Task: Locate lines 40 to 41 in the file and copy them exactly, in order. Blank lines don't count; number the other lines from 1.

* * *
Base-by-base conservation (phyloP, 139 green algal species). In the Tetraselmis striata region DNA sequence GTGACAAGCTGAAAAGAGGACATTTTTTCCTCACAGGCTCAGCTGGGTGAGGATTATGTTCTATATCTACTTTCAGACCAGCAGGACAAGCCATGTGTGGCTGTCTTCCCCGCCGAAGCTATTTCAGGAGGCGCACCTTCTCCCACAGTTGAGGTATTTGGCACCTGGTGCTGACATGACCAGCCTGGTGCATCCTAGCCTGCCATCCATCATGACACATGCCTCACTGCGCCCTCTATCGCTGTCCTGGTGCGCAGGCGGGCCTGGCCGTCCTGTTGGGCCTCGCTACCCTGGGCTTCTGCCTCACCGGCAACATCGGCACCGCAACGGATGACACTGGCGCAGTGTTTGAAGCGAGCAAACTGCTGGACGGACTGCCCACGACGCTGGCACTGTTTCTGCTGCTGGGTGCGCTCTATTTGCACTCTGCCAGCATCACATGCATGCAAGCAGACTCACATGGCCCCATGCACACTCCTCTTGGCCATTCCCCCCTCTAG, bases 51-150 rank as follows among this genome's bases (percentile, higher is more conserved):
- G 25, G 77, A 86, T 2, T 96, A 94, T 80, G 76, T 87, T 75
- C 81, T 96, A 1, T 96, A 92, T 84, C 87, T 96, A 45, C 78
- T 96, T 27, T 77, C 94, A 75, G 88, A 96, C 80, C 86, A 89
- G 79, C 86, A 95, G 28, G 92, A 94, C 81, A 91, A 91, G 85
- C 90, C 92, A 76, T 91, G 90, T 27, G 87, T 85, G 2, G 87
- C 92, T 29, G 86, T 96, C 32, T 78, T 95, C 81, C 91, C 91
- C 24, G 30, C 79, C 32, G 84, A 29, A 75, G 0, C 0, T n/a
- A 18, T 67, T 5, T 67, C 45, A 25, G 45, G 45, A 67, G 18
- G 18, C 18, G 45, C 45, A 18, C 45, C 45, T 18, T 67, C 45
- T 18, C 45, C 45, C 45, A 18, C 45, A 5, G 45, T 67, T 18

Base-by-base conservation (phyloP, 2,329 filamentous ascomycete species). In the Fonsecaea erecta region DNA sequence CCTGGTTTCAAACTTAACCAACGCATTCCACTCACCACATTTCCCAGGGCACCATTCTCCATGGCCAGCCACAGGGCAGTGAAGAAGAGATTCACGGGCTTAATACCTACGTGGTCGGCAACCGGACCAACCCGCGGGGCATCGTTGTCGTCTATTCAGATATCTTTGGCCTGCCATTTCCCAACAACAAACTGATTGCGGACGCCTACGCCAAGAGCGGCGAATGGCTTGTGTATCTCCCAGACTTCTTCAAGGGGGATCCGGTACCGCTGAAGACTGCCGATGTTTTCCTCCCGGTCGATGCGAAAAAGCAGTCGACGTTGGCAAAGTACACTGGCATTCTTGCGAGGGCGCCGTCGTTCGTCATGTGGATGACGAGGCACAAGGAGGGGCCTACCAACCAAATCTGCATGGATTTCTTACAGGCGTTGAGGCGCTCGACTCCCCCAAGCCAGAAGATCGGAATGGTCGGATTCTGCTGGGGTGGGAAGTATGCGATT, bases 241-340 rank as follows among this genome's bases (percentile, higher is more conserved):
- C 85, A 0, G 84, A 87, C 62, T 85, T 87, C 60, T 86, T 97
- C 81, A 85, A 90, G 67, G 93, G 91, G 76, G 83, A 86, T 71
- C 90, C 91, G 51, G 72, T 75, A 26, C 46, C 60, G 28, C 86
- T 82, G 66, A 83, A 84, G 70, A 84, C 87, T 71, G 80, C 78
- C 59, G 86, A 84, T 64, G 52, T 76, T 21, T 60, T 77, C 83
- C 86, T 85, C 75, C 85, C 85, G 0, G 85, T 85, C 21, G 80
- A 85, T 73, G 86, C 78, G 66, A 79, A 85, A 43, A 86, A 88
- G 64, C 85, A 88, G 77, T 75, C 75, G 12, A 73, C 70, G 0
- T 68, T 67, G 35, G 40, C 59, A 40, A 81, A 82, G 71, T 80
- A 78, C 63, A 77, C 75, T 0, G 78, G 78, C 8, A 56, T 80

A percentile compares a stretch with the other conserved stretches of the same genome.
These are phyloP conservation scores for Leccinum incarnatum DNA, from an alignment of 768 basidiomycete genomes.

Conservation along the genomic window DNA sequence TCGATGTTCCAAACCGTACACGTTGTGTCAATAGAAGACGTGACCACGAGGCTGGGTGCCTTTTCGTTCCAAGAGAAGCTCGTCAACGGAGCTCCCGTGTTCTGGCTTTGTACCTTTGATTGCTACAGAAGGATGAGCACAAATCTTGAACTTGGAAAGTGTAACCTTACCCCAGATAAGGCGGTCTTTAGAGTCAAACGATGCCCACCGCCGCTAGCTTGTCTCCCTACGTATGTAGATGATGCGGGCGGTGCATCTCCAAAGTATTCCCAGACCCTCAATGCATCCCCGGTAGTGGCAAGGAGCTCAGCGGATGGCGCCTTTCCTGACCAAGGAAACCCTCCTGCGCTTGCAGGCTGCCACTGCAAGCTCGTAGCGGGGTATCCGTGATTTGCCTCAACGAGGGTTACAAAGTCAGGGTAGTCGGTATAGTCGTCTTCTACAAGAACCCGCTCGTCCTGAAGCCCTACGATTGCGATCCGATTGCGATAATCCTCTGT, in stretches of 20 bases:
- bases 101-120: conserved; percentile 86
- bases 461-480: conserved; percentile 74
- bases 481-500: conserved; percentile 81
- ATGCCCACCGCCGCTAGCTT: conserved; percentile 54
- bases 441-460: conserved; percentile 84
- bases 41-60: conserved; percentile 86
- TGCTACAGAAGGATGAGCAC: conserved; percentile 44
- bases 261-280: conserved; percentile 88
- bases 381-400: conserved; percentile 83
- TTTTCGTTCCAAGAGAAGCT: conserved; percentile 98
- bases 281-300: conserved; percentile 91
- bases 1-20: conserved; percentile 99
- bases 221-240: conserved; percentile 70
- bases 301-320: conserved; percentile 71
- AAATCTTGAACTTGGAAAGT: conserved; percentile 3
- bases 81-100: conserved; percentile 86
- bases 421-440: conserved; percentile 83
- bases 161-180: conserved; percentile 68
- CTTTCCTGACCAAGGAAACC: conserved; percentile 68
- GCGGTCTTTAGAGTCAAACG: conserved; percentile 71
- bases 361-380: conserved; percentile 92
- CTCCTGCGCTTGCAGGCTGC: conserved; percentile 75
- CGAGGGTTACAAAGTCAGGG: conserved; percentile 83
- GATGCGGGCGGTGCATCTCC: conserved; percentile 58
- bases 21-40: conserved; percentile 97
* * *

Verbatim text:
- AAATCTTGAACTTGGAAAGT: conserved; percentile 3
- bases 81-100: conserved; percentile 86